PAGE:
As you may know, Howard County Bureau of Highways and Columbia Association (CA) have been removing ash trees affected by the emerald ash borer, an invasive species of beetle whose larva feed on and destroy ash trees. The emerald ash borer is highly destructive and poses a threat to the ash tree population across North America. Howard County has a process in place to help protect the remaining healthy ash trees.
Ashes are estimated to make up less than 10% of the trees in Columbia’s forest areas. Where ash trees occur, though, they are in high concentrations or in well-used areas. In many Columbia communities all of the street trees are (or were) ash. And ashes naturally occur in high concentrations in floodplains. While there are other more common tree species, if many of the trees behind your home are removed or if the trees on your street are removed, it’s likely to be a concern.
Most of Columbia’s open space acreage is forested areas in stream corridors and floodplains so there are stands of ash in every village. CA has removed several hundred ashes in open space and around CA buildings so far. In some areas this has resulted in the loss of screening for homes. CA has a goal to plant a tree for every tree removed. It is meeting that goal through reforestation plantings in wooded areas and by planting new trees in landscaped areas. Dead trees with proximity to a potential “target” (human use areas or property) are prioritized for removal. Where trees are removed, CA staff evaluate conditions to ensure that the right replacement tree is planted in the right place.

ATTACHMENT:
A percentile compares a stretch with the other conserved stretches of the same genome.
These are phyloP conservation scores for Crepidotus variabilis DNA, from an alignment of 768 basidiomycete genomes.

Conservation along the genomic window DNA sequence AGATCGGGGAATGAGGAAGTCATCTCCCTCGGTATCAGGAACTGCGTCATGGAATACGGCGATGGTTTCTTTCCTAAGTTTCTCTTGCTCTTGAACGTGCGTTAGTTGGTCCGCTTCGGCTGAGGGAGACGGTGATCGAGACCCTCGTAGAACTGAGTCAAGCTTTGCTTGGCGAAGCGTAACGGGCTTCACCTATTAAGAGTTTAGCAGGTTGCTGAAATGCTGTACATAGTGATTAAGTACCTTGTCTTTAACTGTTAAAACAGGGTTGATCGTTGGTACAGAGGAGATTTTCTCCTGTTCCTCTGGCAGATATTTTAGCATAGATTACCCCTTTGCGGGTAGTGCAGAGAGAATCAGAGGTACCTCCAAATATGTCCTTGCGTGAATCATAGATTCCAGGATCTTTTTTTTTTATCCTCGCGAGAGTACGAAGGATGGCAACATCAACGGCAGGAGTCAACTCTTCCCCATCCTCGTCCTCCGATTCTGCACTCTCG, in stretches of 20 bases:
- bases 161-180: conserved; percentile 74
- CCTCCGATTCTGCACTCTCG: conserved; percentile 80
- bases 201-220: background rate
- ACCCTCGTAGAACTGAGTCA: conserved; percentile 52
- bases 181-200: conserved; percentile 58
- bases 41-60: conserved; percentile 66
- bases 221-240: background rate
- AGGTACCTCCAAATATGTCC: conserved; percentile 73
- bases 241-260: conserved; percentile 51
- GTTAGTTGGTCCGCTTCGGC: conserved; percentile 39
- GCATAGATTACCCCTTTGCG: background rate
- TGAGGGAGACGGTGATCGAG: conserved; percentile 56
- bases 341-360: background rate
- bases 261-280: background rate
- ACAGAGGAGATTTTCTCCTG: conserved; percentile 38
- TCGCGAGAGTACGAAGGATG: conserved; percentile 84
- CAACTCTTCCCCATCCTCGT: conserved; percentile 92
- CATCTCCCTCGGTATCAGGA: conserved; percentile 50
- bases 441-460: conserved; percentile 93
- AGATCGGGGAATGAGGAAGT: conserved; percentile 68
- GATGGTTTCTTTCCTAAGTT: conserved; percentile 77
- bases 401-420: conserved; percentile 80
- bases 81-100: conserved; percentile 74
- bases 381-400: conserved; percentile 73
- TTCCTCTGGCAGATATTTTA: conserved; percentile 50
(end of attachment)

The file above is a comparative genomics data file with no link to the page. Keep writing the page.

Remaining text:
For more information about the ash issue, below is a link to the County’s FAQ publication:
If you have questions about ash tree removal on county property, which includes street trees and Recreation and Parks managed County parkland, you may call the County Bureau of Highways at 410-313-7450.